10.9 shows the influence curve of crosswind speed versus water outlet temperature of heat exchangers. The predicted trends by this study fairly match those measured from actual cooling towers in the world. The predicted internal upward air velocity profiles also show good agreement with the model experiment. The upward airflow speeds at the windward portion of the towers encounter significant reduction and the velocity peak areas are pushed back to the leeward side of the towers. These validations verify that the simulation can provide reasonable results and the results can be used to develop methods for improving the performance of cooling towers.
Table 10.4
Comparison of computed results with designed and fieldtested values for cooling towers under nowind conditions
Water inlet temperature in heat exchanger
T
_{wl} (°C)

Environmental air temperature
T
_{a} (°C)

Water mass flow rate in heat exchanger
G (ton/h)

Water outlet temperature in heat exchanger
T
_{w2} (°C)

Total heat exchange rate
Q (MW)



Simulation

43.82

15.46

22,760

32.77

291.89

Design

43.82

15.46

22,760

275.63


Fieldtest

43.82

15.46

22,760

31.85

316.85

×
Wind influence analysis
The cooling performance of cooling towers without wind is quite uniform around the towers as evidenced by the uniform water outlet temperatures in Fig.
10.10. The existence of crosswind of 10 m/s causes 26.5 and 13.5% reduction of the total heat exchange rate for the windward and leeward tower, respectively. This is mainly attributed to the airflow around the cooling towers, destroying the radial flow of surrounding cold air into the towers and thus reducing the heat transfer efficiency of cooling towers. As a result, the water outlet temperatures of the heat exchangers at both lateral sides of the towers (about 0–20°) increase significantly, as shown in Fig.
10.10. Figures
10.11 and
10.12, respectively, display the velocity vector and temperature distributions in the middle section of the cooling towers when U
_{wind} = 10 m/s. Figure
10.13 shows the velocity vector distribution in the middle section of the heat exchanger, and Fig.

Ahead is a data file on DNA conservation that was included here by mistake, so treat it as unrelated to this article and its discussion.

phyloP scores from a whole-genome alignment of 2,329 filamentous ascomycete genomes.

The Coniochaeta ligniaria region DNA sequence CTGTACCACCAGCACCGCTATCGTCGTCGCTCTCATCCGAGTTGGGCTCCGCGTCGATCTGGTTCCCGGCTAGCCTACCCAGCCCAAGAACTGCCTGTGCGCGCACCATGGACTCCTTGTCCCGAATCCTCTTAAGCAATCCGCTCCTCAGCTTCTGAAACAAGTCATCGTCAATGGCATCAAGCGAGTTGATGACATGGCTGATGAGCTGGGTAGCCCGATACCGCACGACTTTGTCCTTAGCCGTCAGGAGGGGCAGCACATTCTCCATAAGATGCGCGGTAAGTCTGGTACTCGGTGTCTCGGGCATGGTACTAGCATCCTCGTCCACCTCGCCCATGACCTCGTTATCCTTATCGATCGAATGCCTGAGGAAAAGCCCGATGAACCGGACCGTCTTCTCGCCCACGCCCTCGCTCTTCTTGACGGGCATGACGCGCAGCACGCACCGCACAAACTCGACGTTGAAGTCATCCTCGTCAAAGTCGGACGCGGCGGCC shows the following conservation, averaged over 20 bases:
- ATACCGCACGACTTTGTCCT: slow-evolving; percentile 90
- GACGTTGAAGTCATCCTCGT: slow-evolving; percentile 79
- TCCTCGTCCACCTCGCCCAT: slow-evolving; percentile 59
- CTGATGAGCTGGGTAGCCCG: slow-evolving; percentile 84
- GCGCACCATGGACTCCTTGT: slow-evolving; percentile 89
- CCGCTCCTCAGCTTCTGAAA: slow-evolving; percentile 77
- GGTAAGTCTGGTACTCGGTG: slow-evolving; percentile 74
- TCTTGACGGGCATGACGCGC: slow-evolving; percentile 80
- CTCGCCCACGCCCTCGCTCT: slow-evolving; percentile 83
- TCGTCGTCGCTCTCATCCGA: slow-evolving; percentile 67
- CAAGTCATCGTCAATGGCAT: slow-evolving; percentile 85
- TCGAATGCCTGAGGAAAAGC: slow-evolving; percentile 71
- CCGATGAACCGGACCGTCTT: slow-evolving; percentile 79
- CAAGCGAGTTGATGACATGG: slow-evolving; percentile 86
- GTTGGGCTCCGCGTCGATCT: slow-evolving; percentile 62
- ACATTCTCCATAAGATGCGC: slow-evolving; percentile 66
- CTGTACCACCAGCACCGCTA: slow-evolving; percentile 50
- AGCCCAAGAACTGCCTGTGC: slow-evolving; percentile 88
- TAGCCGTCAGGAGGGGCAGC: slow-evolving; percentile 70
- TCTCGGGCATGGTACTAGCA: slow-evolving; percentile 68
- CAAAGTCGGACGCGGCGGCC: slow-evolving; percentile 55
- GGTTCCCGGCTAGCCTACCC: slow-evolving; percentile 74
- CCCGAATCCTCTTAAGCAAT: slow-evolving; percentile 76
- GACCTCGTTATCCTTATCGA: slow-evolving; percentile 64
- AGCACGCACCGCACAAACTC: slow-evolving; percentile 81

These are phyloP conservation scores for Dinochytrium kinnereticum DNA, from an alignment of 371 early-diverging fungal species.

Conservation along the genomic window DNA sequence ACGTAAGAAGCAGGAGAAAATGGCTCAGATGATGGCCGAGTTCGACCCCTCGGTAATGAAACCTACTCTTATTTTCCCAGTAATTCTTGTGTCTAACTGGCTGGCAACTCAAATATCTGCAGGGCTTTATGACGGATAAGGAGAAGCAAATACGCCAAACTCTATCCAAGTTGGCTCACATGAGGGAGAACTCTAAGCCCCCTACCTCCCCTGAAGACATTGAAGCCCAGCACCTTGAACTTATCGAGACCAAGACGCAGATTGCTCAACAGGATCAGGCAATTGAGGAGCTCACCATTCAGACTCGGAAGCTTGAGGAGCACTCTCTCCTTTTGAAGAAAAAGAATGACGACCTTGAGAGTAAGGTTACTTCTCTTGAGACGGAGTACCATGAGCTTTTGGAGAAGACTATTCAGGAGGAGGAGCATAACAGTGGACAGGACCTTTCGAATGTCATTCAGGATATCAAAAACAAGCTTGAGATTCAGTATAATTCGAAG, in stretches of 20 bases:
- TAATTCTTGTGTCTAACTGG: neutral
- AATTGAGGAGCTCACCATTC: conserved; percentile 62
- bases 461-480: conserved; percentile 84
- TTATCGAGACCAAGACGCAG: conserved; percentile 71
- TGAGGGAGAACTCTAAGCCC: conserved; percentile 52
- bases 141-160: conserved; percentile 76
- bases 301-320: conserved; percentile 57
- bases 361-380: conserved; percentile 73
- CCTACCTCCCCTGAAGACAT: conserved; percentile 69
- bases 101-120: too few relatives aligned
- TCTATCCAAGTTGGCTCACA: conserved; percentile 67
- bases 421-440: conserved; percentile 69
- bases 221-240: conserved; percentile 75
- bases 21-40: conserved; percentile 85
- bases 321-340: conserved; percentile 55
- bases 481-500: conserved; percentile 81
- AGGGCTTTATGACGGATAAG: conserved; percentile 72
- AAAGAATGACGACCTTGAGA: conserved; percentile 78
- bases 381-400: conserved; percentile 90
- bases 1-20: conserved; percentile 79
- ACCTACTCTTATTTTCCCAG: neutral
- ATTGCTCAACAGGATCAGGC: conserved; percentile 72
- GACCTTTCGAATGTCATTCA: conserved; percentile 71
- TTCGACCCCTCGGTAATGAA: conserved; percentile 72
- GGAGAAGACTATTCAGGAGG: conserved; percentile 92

10.14 illustrates the predicted flow streamlines in and around the towers. All these explicitly indicate that the airflow around the lateral sides of the cooling towers blocks the cold air entering the towers and therefore affects the cooling efficiency of the towers.
×
×
×
×
×
Improvement performance analysis
To recover the cooling capacity, windbreak walls were introduced at both sides of the cooling towers, perpendicular to the crosswind direction. This arrangement will not only hinder the strong crossflow over the towers but also induce the fresh airflow into the towers through the heat exchangers. The windbreak walls studied were 16 m high (to cover most of the heat exchanger height), 6 m thick (for structure safety concern), and 3.5 m away from the towers (to avoid significant airflow separations at the back of the walls and facilitate maintenance work of the towers). The study compares the performance of the walls with four different widths (9, 14, 20, and 27 m).
The results show that all the windbreak walls can improve the cooling efficiency of the towers under wind conditions. The water outlet temperatures at both sides of cooling towers are reduced, as evidenced in Fig.
10.10. Figure
10.11 presents the airflow patterns at the height of 8.75 m with and without windbreak walls, exhibiting the forced airflows into the towers at the lateral locations by using windbreak walls. The improving effectiveness is increased with the increase of windbreak wall width. But it is not a linear relationship. Figure